Originally posted by Robin Zhang:
thanks Alberto Dell'era. But in same case, we can use private to encryption ans use public to decryption,exp, in digital signature.
You're correct, if by "encryption" you mean transforming the message in a "crypted" form that can only be decrypted if you know the other key; that is, in fact, the meaning of the word "encryption" used by the mathematicians who study cryptography. Moreover, normally the PK mathematical algorithms speak about a "key pair", and don't distinguish between public and private; both keys have exactly the same power, that is, to be able to encode ("encrypt") a message that can be decoded ("decrypted") only by the other key. So, you can choose any of the two keys as your private and the other as the public.
In the question we are speaking about, I think the meaning of "encryption" was "unreadable by enemies (hackers)", as I said in the previous post.
Another way to say the same thing: if you use the public key (of the recipient), you get Confidentiality (only who knows the private key can read it, and the recipient is the only one that knows the private key) but no Integrity (anyone can substitute your message with another, since S/he knows the public key); if you use the private key (your one, not the one of the recipient, which you don't know anyway), you get no Confidentiality (anyone can use the public key to decode it), even if you get Integrity (no one can forge another message that can be decoded by your public key, since S/he has not your private key).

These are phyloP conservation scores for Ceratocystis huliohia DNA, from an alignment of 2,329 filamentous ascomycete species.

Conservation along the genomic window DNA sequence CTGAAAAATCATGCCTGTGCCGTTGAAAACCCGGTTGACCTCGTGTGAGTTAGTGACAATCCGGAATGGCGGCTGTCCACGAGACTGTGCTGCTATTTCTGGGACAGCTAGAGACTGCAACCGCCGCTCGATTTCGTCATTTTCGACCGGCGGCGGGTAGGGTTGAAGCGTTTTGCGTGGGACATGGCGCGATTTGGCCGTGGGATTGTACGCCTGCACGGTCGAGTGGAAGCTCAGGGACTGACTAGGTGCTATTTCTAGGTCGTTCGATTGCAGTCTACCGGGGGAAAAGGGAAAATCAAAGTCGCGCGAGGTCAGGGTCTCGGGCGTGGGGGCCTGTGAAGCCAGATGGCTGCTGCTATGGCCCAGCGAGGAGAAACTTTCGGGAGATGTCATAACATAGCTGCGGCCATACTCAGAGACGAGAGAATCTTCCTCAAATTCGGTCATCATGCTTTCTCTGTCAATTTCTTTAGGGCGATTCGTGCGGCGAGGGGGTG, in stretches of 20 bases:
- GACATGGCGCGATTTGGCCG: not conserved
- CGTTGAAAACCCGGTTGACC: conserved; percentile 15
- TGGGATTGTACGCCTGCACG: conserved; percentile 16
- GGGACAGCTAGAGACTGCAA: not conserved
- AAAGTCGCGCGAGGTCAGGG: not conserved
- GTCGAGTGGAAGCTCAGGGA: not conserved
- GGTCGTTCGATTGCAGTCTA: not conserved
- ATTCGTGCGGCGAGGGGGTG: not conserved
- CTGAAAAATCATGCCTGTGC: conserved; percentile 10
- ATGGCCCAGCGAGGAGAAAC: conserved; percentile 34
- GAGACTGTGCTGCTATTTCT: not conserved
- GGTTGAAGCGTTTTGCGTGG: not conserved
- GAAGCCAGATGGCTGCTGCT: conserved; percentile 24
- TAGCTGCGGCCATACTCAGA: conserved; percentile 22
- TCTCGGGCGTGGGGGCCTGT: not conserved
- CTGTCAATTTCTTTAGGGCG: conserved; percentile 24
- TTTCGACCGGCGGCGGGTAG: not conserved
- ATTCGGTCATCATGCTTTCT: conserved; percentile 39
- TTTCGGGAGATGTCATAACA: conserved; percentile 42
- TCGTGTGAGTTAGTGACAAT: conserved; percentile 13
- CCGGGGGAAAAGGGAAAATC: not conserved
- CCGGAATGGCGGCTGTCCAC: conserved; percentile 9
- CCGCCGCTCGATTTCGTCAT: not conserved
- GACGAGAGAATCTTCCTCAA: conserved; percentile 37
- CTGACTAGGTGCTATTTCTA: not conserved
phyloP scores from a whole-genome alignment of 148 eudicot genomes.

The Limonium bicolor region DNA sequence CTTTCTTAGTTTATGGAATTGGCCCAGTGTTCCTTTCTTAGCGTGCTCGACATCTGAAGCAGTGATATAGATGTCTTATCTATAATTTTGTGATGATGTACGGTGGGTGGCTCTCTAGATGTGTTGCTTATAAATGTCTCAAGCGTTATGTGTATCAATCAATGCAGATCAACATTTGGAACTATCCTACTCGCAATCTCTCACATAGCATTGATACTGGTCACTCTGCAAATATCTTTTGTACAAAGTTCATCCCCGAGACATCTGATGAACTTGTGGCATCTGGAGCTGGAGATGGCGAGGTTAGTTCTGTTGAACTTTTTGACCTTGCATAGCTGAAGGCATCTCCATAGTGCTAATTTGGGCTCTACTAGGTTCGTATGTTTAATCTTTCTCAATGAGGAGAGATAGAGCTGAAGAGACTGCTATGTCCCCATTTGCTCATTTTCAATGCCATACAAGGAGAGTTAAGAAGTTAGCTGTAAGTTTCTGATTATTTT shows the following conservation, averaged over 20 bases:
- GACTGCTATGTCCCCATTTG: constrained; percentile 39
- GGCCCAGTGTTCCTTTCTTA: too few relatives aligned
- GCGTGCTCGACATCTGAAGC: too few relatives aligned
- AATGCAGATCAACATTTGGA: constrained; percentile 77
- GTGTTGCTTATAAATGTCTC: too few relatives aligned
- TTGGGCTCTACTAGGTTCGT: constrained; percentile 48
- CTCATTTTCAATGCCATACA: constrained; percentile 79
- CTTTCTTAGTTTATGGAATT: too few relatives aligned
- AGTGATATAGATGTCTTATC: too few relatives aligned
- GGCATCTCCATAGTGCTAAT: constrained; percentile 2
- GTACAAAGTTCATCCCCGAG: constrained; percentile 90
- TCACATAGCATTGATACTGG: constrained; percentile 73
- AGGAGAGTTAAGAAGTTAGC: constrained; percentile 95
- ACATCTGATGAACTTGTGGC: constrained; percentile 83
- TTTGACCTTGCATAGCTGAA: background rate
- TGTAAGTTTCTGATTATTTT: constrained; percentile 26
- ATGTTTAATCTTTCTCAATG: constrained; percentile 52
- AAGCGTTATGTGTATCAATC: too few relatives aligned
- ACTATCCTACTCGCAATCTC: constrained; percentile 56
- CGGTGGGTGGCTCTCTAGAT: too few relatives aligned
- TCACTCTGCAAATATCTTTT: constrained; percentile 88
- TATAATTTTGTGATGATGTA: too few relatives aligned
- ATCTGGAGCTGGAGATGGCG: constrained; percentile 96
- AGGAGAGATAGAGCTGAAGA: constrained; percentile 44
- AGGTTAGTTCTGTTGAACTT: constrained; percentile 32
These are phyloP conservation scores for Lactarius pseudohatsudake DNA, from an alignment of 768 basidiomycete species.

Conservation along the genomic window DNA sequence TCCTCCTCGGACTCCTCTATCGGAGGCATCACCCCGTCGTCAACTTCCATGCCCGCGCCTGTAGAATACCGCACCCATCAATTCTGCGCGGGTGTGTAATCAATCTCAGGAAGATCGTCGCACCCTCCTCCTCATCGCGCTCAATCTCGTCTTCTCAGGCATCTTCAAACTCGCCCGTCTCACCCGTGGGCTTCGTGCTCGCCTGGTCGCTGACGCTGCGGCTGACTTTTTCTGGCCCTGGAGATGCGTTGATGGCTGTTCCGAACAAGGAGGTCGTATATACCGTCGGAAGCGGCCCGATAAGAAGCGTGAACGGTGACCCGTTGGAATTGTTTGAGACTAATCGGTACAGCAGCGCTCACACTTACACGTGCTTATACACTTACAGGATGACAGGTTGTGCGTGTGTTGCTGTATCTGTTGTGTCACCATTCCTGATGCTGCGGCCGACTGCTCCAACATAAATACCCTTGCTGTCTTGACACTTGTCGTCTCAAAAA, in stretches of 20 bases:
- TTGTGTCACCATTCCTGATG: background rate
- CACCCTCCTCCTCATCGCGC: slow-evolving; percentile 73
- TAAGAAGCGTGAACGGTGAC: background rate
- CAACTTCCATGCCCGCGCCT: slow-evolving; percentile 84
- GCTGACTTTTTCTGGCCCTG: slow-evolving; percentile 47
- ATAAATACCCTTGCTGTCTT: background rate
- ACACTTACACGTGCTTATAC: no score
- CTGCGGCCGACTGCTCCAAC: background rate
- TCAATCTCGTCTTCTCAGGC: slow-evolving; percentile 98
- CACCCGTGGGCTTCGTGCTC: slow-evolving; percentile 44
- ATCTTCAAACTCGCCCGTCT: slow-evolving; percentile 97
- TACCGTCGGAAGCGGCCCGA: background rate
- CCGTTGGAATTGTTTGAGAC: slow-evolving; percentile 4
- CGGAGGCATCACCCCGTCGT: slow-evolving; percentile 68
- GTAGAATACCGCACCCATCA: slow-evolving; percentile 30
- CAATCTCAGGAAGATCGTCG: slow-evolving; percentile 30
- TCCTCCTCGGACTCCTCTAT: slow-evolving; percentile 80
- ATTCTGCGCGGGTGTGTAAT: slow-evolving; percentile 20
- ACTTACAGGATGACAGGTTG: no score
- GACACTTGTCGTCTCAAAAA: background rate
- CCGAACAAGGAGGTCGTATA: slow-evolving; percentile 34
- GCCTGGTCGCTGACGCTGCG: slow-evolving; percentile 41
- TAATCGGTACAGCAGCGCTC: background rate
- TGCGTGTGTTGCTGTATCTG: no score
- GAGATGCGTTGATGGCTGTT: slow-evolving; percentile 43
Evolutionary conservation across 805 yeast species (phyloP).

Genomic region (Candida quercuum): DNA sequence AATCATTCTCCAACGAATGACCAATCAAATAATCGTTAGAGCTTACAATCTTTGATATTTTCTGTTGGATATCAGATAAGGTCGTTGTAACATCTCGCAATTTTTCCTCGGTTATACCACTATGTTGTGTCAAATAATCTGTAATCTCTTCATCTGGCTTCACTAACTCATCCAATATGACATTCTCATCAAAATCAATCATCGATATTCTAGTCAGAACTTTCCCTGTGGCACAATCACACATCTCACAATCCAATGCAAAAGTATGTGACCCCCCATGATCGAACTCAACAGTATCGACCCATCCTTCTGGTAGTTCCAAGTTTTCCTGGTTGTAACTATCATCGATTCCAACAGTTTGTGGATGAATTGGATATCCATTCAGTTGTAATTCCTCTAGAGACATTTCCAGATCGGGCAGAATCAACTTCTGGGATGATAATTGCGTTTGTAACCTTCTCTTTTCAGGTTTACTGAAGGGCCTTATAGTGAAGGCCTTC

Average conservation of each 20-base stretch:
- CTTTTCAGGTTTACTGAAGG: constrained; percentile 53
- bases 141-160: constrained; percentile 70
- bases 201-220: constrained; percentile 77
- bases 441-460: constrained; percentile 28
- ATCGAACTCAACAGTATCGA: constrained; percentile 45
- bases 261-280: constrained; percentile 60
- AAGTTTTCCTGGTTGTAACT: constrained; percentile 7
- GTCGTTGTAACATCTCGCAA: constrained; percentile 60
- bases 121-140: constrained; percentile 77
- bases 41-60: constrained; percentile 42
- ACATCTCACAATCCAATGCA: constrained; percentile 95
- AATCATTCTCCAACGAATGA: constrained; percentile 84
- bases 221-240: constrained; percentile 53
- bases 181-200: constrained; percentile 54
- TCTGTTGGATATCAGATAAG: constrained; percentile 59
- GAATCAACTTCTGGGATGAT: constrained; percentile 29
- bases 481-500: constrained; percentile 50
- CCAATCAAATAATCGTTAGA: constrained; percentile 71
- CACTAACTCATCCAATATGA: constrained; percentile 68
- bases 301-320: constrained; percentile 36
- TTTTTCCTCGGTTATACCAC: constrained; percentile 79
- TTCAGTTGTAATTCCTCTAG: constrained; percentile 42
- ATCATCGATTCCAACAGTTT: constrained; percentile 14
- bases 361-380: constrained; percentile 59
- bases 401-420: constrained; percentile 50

Moreover, if by using your public key the message decodes succesfully, it means that the message was encoded using the corresponding private key, and so by you, the only one that knows your private key. So, the recipient is sure that you was the sender, and you can't deny it (the latter is called "Non-Repudiability"). It's exactly like a signature, only better because it's much more difficult to break an algorithm than to forge a signature written on paper.
If you need Confidentiality, Integrity, and Signatures, the solution is simple: first encode using your private key, then pick the encoded message and encode it again using the recipient public key (the order does not matter).
Difficult but fascinating stuff. Hard at the beginning, but then simple, once you have understood it.
[ April 14, 2002: Message edited by: Alberto Dell'era ]
[ April 14, 2002: Message edited by: Alberto Dell'era ]